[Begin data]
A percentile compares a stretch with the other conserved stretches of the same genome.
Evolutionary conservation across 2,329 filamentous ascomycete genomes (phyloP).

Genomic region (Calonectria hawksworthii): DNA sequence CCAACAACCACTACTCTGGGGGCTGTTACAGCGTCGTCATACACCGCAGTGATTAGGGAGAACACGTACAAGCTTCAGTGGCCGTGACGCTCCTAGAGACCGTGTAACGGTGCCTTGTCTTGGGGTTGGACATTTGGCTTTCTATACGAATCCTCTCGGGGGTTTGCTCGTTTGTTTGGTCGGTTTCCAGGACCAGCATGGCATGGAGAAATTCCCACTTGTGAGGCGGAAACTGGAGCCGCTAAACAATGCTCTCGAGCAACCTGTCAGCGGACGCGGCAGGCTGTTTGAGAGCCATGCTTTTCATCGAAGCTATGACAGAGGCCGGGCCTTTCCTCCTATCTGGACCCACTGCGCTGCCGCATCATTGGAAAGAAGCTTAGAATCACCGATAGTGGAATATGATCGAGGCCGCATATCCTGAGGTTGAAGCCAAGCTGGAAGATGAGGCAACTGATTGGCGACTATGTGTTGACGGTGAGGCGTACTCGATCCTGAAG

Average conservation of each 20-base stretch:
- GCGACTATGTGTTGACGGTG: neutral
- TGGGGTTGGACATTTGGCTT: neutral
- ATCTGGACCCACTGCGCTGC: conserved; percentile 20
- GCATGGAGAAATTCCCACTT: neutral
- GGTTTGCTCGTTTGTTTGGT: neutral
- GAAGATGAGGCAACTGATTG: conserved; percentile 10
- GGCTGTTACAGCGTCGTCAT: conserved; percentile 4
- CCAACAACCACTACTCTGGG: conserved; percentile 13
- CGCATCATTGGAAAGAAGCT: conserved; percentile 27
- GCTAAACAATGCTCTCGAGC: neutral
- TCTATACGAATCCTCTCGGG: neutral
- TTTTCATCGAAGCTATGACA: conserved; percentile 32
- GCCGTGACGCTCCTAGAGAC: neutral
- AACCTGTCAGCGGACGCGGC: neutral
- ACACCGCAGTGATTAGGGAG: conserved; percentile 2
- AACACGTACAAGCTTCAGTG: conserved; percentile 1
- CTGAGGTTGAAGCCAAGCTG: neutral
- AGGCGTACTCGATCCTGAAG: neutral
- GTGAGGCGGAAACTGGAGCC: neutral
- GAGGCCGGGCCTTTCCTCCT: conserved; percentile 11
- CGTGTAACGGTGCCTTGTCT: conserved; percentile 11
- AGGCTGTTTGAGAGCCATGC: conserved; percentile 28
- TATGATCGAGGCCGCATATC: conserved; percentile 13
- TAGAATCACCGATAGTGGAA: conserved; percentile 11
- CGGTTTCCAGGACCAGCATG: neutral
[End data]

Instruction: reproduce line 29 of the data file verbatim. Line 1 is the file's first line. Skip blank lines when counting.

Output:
- CGGTTTCCAGGACCAGCATG: neutral